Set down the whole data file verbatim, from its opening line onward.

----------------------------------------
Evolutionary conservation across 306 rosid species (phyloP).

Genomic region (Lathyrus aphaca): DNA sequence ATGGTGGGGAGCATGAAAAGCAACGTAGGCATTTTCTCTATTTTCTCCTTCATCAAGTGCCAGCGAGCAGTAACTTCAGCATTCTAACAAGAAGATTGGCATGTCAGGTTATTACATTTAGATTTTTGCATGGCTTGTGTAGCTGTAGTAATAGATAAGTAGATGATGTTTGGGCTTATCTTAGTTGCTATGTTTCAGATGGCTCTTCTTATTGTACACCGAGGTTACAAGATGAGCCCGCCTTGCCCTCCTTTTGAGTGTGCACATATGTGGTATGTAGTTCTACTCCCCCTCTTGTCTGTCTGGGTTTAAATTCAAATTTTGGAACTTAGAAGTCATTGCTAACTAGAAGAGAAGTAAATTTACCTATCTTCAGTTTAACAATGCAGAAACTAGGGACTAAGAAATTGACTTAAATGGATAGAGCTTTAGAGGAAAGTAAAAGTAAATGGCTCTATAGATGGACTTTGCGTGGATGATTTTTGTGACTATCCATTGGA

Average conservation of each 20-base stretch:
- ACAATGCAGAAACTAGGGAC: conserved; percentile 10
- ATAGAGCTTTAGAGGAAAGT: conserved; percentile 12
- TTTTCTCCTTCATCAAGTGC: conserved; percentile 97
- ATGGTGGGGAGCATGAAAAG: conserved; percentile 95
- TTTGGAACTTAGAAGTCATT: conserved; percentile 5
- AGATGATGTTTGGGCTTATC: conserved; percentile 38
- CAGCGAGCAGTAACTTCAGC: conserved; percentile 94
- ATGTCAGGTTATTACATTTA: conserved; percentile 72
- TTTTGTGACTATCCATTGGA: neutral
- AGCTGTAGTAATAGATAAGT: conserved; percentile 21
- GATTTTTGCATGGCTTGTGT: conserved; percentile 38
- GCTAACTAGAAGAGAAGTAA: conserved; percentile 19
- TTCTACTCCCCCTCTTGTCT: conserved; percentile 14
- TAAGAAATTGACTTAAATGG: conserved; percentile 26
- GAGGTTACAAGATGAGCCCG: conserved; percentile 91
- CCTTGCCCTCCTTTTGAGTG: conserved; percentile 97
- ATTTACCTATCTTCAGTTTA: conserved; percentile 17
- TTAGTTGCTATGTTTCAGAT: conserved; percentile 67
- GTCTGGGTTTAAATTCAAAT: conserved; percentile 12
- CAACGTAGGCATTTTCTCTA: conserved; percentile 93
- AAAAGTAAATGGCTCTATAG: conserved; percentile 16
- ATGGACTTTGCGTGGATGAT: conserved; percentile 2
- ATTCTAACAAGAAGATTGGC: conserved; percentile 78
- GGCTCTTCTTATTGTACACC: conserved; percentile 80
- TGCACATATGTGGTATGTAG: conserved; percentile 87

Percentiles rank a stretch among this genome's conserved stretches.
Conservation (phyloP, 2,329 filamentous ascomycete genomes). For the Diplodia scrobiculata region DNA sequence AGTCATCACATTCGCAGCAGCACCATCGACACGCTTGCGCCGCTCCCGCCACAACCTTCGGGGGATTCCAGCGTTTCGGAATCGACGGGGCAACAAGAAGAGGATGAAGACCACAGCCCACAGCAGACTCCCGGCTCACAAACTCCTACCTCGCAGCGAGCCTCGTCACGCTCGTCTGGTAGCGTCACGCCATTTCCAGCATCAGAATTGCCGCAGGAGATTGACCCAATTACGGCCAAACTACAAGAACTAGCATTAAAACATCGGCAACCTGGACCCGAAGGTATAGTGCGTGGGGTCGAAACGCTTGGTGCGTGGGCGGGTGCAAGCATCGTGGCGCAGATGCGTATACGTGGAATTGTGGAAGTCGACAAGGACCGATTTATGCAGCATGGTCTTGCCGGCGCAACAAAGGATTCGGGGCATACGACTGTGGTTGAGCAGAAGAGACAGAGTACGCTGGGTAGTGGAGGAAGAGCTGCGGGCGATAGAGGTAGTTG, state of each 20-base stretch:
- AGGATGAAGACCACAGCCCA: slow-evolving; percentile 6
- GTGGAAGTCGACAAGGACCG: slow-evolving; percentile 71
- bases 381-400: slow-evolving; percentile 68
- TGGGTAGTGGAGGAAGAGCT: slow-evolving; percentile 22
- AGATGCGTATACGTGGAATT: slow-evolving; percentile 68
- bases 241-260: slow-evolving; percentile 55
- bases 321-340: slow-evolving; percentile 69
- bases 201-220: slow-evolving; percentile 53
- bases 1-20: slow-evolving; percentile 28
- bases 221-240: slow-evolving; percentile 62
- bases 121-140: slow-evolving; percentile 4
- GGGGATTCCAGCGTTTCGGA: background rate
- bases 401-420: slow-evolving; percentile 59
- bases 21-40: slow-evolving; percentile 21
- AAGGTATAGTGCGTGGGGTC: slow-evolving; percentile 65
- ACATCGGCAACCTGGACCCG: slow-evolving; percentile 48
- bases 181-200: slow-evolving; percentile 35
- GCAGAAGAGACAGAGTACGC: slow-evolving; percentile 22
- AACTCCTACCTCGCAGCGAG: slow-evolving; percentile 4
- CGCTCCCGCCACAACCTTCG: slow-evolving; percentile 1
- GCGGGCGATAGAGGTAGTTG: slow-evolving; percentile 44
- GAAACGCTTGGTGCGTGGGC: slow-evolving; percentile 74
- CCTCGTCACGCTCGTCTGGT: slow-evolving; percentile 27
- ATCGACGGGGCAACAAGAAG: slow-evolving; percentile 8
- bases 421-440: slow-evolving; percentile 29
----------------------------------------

Evolutionary conservation across 306 rosid species (phyloP).

Genomic region (Lathyrus aphaca): DNA sequence ATGGTGGGGAGCATGAAAAGCAACGTAGGCATTTTCTCTATTTTCTCCTTCATCAAGTGCCAGCGAGCAGTAACTTCAGCATTCTAACAAGAAGATTGGCATGTCAGGTTATTACATTTAGATTTTTGCATGGCTTGTGTAGCTGTAGTAATAGATAAGTAGATGATGTTTGGGCTTATCTTAGTTGCTATGTTTCAGATGGCTCTTCTTATTGTACACCGAGGTTACAAGATGAGCCCGCCTTGCCCTCCTTTTGAGTGTGCACATATGTGGTATGTAGTTCTACTCCCCCTCTTGTCTGTCTGGGTTTAAATTCAAATTTTGGAACTTAGAAGTCATTGCTAACTAGAAGAGAAGTAAATTTACCTATCTTCAGTTTAACAATGCAGAAACTAGGGACTAAGAAATTGACTTAAATGGATAGAGCTTTAGAGGAAAGTAAAAGTAAATGGCTCTATAGATGGACTTTGCGTGGATGATTTTTGTGACTATCCATTGGA

Average conservation of each 20-base stretch:
- ACAATGCAGAAACTAGGGAC: conserved; percentile 10
- ATAGAGCTTTAGAGGAAAGT: conserved; percentile 12
- TTTTCTCCTTCATCAAGTGC: conserved; percentile 97
- ATGGTGGGGAGCATGAAAAG: conserved; percentile 95
- TTTGGAACTTAGAAGTCATT: conserved; percentile 5
- AGATGATGTTTGGGCTTATC: conserved; percentile 38
- CAGCGAGCAGTAACTTCAGC: conserved; percentile 94
- ATGTCAGGTTATTACATTTA: conserved; percentile 72
- TTTTGTGACTATCCATTGGA: neutral
- AGCTGTAGTAATAGATAAGT: conserved; percentile 21
- GATTTTTGCATGGCTTGTGT: conserved; percentile 38
- GCTAACTAGAAGAGAAGTAA: conserved; percentile 19
- TTCTACTCCCCCTCTTGTCT: conserved; percentile 14
- TAAGAAATTGACTTAAATGG: conserved; percentile 26
- GAGGTTACAAGATGAGCCCG: conserved; percentile 91
- CCTTGCCCTCCTTTTGAGTG: conserved; percentile 97
- ATTTACCTATCTTCAGTTTA: conserved; percentile 17
- TTAGTTGCTATGTTTCAGAT: conserved; percentile 67
- GTCTGGGTTTAAATTCAAAT: conserved; percentile 12
- CAACGTAGGCATTTTCTCTA: conserved; percentile 93
- AAAAGTAAATGGCTCTATAG: conserved; percentile 16
- ATGGACTTTGCGTGGATGAT: conserved; percentile 2
- ATTCTAACAAGAAGATTGGC: conserved; percentile 78
- GGCTCTTCTTATTGTACACC: conserved; percentile 80
- TGCACATATGTGGTATGTAG: conserved; percentile 87

Percentiles rank a stretch among this genome's conserved stretches.
Conservation (phyloP, 2,329 filamentous ascomycete genomes). For the Diplodia scrobiculata region DNA sequence AGTCATCACATTCGCAGCAGCACCATCGACACGCTTGCGCCGCTCCCGCCACAACCTTCGGGGGATTCCAGCGTTTCGGAATCGACGGGGCAACAAGAAGAGGATGAAGACCACAGCCCACAGCAGACTCCCGGCTCACAAACTCCTACCTCGCAGCGAGCCTCGTCACGCTCGTCTGGTAGCGTCACGCCATTTCCAGCATCAGAATTGCCGCAGGAGATTGACCCAATTACGGCCAAACTACAAGAACTAGCATTAAAACATCGGCAACCTGGACCCGAAGGTATAGTGCGTGGGGTCGAAACGCTTGGTGCGTGGGCGGGTGCAAGCATCGTGGCGCAGATGCGTATACGTGGAATTGTGGAAGTCGACAAGGACCGATTTATGCAGCATGGTCTTGCCGGCGCAACAAAGGATTCGGGGCATACGACTGTGGTTGAGCAGAAGAGACAGAGTACGCTGGGTAGTGGAGGAAGAGCTGCGGGCGATAGAGGTAGTTG, state of each 20-base stretch:
- AGGATGAAGACCACAGCCCA: slow-evolving; percentile 6
- GTGGAAGTCGACAAGGACCG: slow-evolving; percentile 71
- bases 381-400: slow-evolving; percentile 68
- TGGGTAGTGGAGGAAGAGCT: slow-evolving; percentile 22
- AGATGCGTATACGTGGAATT: slow-evolving; percentile 68
- bases 241-260: slow-evolving; percentile 55
- bases 321-340: slow-evolving; percentile 69
- bases 201-220: slow-evolving; percentile 53
- bases 1-20: slow-evolving; percentile 28
- bases 221-240: slow-evolving; percentile 62
- bases 121-140: slow-evolving; percentile 4
- GGGGATTCCAGCGTTTCGGA: background rate
- bases 401-420: slow-evolving; percentile 59
- bases 21-40: slow-evolving; percentile 21
- AAGGTATAGTGCGTGGGGTC: slow-evolving; percentile 65
- ACATCGGCAACCTGGACCCG: slow-evolving; percentile 48
- bases 181-200: slow-evolving; percentile 35
- GCAGAAGAGACAGAGTACGC: slow-evolving; percentile 22
- AACTCCTACCTCGCAGCGAG: slow-evolving; percentile 4
- CGCTCCCGCCACAACCTTCG: slow-evolving; percentile 1
- GCGGGCGATAGAGGTAGTTG: slow-evolving; percentile 44
- GAAACGCTTGGTGCGTGGGC: slow-evolving; percentile 74
- CCTCGTCACGCTCGTCTGGT: slow-evolving; percentile 27
- ATCGACGGGGCAACAAGAAG: slow-evolving; percentile 8
- bases 421-440: slow-evolving; percentile 29